Reading Group… Is it old-fashioned? Maybe some people think so. I run a reading group and I would like to share how I did it. As a librarian and a teacher it was a challenge for me. I hope you will think a bit differently about reading groups after reading about my experiences.
Esol Cafe is a language school in Cambridge and I had a chance to have a reading group (called ’Just Read’) there. It is a well-known language school and I have been a volunteer there for 2 years. I was very lucky because I run ’Just Read’ with a lovely, native speaker teacher, Rachel. As I am Hungarian, it was a big help. She always gave us a deeper insight. If we had an expression or sentence that was difficult to understand, she explained it. We sometimes talked about the origin of a word. Later some native speaker volunteers also joined us who really enjoyed the sessions and shared a lot of interesting things with us.
I think we analyzed this novel quite deeply. We did not only talked about the story and shared our opinions, but also tried to find the typical structures and words that the author used in this novel. And we practiced some grammar as well. We talked about the atmosphere of the different scenes and our volunteers highlighted some really important and interesting things that we would not have been aware of, if we had read the book alone.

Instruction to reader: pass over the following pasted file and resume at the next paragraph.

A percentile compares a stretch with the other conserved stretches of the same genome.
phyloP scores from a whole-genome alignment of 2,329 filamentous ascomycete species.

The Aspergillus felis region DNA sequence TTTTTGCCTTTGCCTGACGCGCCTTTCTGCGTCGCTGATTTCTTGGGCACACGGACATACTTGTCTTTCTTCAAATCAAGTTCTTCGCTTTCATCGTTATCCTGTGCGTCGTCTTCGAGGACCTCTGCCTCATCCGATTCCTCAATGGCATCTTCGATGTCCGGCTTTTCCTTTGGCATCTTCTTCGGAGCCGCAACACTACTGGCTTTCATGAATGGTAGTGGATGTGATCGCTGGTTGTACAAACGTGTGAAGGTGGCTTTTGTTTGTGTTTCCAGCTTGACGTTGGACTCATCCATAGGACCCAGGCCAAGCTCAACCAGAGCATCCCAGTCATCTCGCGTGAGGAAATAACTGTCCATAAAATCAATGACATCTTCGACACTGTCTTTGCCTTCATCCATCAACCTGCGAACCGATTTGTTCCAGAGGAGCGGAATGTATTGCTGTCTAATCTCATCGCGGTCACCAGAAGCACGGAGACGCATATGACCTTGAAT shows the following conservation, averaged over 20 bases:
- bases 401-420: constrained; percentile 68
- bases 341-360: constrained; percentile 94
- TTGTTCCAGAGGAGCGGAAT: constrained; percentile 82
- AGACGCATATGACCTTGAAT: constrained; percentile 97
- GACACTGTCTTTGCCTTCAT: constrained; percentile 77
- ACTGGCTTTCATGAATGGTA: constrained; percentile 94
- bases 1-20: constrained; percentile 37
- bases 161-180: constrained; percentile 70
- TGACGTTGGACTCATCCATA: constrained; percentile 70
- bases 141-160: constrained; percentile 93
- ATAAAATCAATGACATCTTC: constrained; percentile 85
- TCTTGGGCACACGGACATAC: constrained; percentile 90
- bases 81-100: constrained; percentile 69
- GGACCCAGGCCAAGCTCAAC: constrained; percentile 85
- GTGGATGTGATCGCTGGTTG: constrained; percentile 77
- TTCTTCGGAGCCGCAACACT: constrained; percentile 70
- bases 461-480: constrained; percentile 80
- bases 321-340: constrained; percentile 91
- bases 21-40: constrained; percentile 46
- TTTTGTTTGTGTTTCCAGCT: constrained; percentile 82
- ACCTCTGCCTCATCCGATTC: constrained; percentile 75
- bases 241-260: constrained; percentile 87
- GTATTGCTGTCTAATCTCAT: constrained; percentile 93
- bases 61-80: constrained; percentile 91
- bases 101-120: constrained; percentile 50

It was Michaelmas term (Autumn term in the colleges in Cambridge) in 2017 and this ghost novel really suited this season with its special athmosphere. And suited the place as well, since it sets mostly in Cambridge. I chose: Susan Hill: The Man in the Picture. http://www.susanhill.org.uk/